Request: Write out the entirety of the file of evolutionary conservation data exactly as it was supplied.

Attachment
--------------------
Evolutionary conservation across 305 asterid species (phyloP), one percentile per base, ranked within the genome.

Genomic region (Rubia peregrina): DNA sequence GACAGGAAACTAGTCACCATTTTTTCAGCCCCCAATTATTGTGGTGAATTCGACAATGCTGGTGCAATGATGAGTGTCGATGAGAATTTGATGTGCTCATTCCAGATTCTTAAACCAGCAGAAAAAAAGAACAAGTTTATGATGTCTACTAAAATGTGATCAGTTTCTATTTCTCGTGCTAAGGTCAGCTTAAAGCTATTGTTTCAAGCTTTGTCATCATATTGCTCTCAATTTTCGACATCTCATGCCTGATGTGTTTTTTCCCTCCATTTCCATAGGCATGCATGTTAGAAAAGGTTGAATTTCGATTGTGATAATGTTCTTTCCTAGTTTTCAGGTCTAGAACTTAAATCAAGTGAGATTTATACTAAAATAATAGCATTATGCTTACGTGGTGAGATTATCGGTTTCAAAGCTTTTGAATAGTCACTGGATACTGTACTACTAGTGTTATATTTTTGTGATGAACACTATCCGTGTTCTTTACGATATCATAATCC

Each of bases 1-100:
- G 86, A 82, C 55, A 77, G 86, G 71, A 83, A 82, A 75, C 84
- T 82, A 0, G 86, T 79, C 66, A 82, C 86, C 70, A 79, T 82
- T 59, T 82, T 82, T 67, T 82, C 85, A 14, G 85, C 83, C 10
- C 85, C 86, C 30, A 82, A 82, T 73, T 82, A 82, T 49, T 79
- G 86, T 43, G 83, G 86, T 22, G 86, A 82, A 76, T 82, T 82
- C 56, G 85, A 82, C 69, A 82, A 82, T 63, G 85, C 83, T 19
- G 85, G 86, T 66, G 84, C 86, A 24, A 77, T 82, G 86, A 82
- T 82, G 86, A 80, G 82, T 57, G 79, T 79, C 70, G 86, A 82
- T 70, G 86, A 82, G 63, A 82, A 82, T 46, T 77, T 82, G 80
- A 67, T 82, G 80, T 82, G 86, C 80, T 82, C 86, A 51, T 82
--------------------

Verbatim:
Evolutionary conservation across 305 asterid species (phyloP), one percentile per base, ranked within the genome.

Genomic region (Rubia peregrina): DNA sequence GACAGGAAACTAGTCACCATTTTTTCAGCCCCCAATTATTGTGGTGAATTCGACAATGCTGGTGCAATGATGAGTGTCGATGAGAATTTGATGTGCTCATTCCAGATTCTTAAACCAGCAGAAAAAAAGAACAAGTTTATGATGTCTACTAAAATGTGATCAGTTTCTATTTCTCGTGCTAAGGTCAGCTTAAAGCTATTGTTTCAAGCTTTGTCATCATATTGCTCTCAATTTTCGACATCTCATGCCTGATGTGTTTTTTCCCTCCATTTCCATAGGCATGCATGTTAGAAAAGGTTGAATTTCGATTGTGATAATGTTCTTTCCTAGTTTTCAGGTCTAGAACTTAAATCAAGTGAGATTTATACTAAAATAATAGCATTATGCTTACGTGGTGAGATTATCGGTTTCAAAGCTTTTGAATAGTCACTGGATACTGTACTACTAGTGTTATATTTTTGTGATGAACACTATCCGTGTTCTTTACGATATCATAATCC

Each of bases 1-100:
- G 86, A 82, C 55, A 77, G 86, G 71, A 83, A 82, A 75, C 84
- T 82, A 0, G 86, T 79, C 66, A 82, C 86, C 70, A 79, T 82
- T 59, T 82, T 82, T 67, T 82, C 85, A 14, G 85, C 83, C 10
- C 85, C 86, C 30, A 82, A 82, T 73, T 82, A 82, T 49, T 79
- G 86, T 43, G 83, G 86, T 22, G 86, A 82, A 76, T 82, T 82
- C 56, G 85, A 82, C 69, A 82, A 82, T 63, G 85, C 83, T 19
- G 85, G 86, T 66, G 84, C 86, A 24, A 77, T 82, G 86, A 82
- T 82, G 86, A 80, G 82, T 57, G 79, T 79, C 70, G 86, A 82
- T 70, G 86, A 82, G 63, A 82, A 82, T 46, T 77, T 82, G 80
- A 67, T 82, G 80, T 82, G 86, C 80, T 82, C 86, A 51, T 82